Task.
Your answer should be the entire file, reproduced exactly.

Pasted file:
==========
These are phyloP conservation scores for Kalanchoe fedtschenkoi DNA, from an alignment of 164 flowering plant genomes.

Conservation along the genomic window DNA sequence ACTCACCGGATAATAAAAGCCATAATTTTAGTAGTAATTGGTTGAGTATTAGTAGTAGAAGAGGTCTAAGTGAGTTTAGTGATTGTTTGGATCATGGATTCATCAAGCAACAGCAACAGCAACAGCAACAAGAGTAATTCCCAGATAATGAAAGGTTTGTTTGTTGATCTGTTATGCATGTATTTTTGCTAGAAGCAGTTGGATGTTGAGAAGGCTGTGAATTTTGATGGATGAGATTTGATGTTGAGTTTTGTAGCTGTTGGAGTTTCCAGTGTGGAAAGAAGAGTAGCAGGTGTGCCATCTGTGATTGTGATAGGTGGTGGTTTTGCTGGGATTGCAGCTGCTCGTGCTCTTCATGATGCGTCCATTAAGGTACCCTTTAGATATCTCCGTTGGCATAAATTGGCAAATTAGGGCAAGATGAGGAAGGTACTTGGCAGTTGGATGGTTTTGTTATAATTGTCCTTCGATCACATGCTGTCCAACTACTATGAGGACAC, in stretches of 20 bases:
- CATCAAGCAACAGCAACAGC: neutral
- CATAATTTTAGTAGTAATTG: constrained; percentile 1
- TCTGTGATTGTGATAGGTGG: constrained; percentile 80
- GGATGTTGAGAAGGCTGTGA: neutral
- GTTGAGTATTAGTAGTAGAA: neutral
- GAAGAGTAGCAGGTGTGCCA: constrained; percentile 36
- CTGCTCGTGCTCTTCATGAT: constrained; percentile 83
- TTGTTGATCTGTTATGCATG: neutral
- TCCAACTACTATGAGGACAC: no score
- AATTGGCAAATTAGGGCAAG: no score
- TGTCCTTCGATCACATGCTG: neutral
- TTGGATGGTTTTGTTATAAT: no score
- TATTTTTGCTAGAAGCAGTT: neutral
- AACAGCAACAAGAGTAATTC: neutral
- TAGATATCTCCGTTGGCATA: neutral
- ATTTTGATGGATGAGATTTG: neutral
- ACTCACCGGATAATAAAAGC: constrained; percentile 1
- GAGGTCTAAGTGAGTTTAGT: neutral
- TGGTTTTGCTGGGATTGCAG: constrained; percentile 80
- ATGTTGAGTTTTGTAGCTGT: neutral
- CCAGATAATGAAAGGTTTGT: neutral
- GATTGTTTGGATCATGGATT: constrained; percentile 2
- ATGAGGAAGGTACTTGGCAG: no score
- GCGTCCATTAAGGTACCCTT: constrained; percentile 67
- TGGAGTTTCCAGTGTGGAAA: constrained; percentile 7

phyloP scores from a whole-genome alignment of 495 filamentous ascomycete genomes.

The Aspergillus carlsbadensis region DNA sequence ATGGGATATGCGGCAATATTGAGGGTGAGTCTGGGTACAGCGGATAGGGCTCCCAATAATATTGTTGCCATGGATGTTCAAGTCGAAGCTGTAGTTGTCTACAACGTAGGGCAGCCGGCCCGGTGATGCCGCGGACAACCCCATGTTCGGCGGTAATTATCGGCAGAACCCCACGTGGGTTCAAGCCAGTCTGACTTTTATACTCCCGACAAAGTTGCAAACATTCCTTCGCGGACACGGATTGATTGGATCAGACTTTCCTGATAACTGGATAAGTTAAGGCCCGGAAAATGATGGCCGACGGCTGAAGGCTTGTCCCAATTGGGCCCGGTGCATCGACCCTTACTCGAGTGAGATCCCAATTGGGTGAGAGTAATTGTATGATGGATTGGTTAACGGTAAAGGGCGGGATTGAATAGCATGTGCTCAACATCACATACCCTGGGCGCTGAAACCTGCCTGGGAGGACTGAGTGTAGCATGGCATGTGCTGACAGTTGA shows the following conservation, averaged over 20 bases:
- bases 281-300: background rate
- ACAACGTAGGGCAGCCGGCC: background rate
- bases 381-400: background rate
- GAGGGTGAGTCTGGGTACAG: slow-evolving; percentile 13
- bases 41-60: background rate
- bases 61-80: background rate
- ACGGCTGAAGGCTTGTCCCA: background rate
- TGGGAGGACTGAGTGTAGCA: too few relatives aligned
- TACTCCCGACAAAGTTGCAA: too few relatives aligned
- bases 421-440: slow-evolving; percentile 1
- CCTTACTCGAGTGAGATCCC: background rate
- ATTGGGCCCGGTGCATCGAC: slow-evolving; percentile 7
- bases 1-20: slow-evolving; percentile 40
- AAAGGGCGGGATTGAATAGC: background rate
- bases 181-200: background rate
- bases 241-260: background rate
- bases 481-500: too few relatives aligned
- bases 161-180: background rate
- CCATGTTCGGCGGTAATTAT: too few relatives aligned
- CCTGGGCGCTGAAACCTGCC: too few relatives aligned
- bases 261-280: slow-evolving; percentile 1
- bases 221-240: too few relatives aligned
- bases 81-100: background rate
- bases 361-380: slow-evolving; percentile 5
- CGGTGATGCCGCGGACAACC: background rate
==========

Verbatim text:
These are phyloP conservation scores for Kalanchoe fedtschenkoi DNA, from an alignment of 164 flowering plant genomes.

Conservation along the genomic window DNA sequence ACTCACCGGATAATAAAAGCCATAATTTTAGTAGTAATTGGTTGAGTATTAGTAGTAGAAGAGGTCTAAGTGAGTTTAGTGATTGTTTGGATCATGGATTCATCAAGCAACAGCAACAGCAACAGCAACAAGAGTAATTCCCAGATAATGAAAGGTTTGTTTGTTGATCTGTTATGCATGTATTTTTGCTAGAAGCAGTTGGATGTTGAGAAGGCTGTGAATTTTGATGGATGAGATTTGATGTTGAGTTTTGTAGCTGTTGGAGTTTCCAGTGTGGAAAGAAGAGTAGCAGGTGTGCCATCTGTGATTGTGATAGGTGGTGGTTTTGCTGGGATTGCAGCTGCTCGTGCTCTTCATGATGCGTCCATTAAGGTACCCTTTAGATATCTCCGTTGGCATAAATTGGCAAATTAGGGCAAGATGAGGAAGGTACTTGGCAGTTGGATGGTTTTGTTATAATTGTCCTTCGATCACATGCTGTCCAACTACTATGAGGACAC, in stretches of 20 bases:
- CATCAAGCAACAGCAACAGC: neutral
- CATAATTTTAGTAGTAATTG: constrained; percentile 1
- TCTGTGATTGTGATAGGTGG: constrained; percentile 80
- GGATGTTGAGAAGGCTGTGA: neutral
- GTTGAGTATTAGTAGTAGAA: neutral
- GAAGAGTAGCAGGTGTGCCA: constrained; percentile 36
- CTGCTCGTGCTCTTCATGAT: constrained; percentile 83
- TTGTTGATCTGTTATGCATG: neutral
- TCCAACTACTATGAGGACAC: no score
- AATTGGCAAATTAGGGCAAG: no score
- TGTCCTTCGATCACATGCTG: neutral
- TTGGATGGTTTTGTTATAAT: no score
- TATTTTTGCTAGAAGCAGTT: neutral
- AACAGCAACAAGAGTAATTC: neutral
- TAGATATCTCCGTTGGCATA: neutral
- ATTTTGATGGATGAGATTTG: neutral
- ACTCACCGGATAATAAAAGC: constrained; percentile 1
- GAGGTCTAAGTGAGTTTAGT: neutral
- TGGTTTTGCTGGGATTGCAG: constrained; percentile 80
- ATGTTGAGTTTTGTAGCTGT: neutral
- CCAGATAATGAAAGGTTTGT: neutral
- GATTGTTTGGATCATGGATT: constrained; percentile 2
- ATGAGGAAGGTACTTGGCAG: no score
- GCGTCCATTAAGGTACCCTT: constrained; percentile 67
- TGGAGTTTCCAGTGTGGAAA: constrained; percentile 7

phyloP scores from a whole-genome alignment of 495 filamentous ascomycete genomes.

The Aspergillus carlsbadensis region DNA sequence ATGGGATATGCGGCAATATTGAGGGTGAGTCTGGGTACAGCGGATAGGGCTCCCAATAATATTGTTGCCATGGATGTTCAAGTCGAAGCTGTAGTTGTCTACAACGTAGGGCAGCCGGCCCGGTGATGCCGCGGACAACCCCATGTTCGGCGGTAATTATCGGCAGAACCCCACGTGGGTTCAAGCCAGTCTGACTTTTATACTCCCGACAAAGTTGCAAACATTCCTTCGCGGACACGGATTGATTGGATCAGACTTTCCTGATAACTGGATAAGTTAAGGCCCGGAAAATGATGGCCGACGGCTGAAGGCTTGTCCCAATTGGGCCCGGTGCATCGACCCTTACTCGAGTGAGATCCCAATTGGGTGAGAGTAATTGTATGATGGATTGGTTAACGGTAAAGGGCGGGATTGAATAGCATGTGCTCAACATCACATACCCTGGGCGCTGAAACCTGCCTGGGAGGACTGAGTGTAGCATGGCATGTGCTGACAGTTGA shows the following conservation, averaged over 20 bases:
- bases 281-300: background rate
- ACAACGTAGGGCAGCCGGCC: background rate
- bases 381-400: background rate
- GAGGGTGAGTCTGGGTACAG: slow-evolving; percentile 13
- bases 41-60: background rate
- bases 61-80: background rate
- ACGGCTGAAGGCTTGTCCCA: background rate
- TGGGAGGACTGAGTGTAGCA: too few relatives aligned
- TACTCCCGACAAAGTTGCAA: too few relatives aligned
- bases 421-440: slow-evolving; percentile 1
- CCTTACTCGAGTGAGATCCC: background rate
- ATTGGGCCCGGTGCATCGAC: slow-evolving; percentile 7
- bases 1-20: slow-evolving; percentile 40
- AAAGGGCGGGATTGAATAGC: background rate
- bases 181-200: background rate
- bases 241-260: background rate
- bases 481-500: too few relatives aligned
- bases 161-180: background rate
- CCATGTTCGGCGGTAATTAT: too few relatives aligned
- CCTGGGCGCTGAAACCTGCC: too few relatives aligned
- bases 261-280: slow-evolving; percentile 1
- bases 221-240: too few relatives aligned
- bases 81-100: background rate
- bases 361-380: slow-evolving; percentile 5
- CGGTGATGCCGCGGACAACC: background rate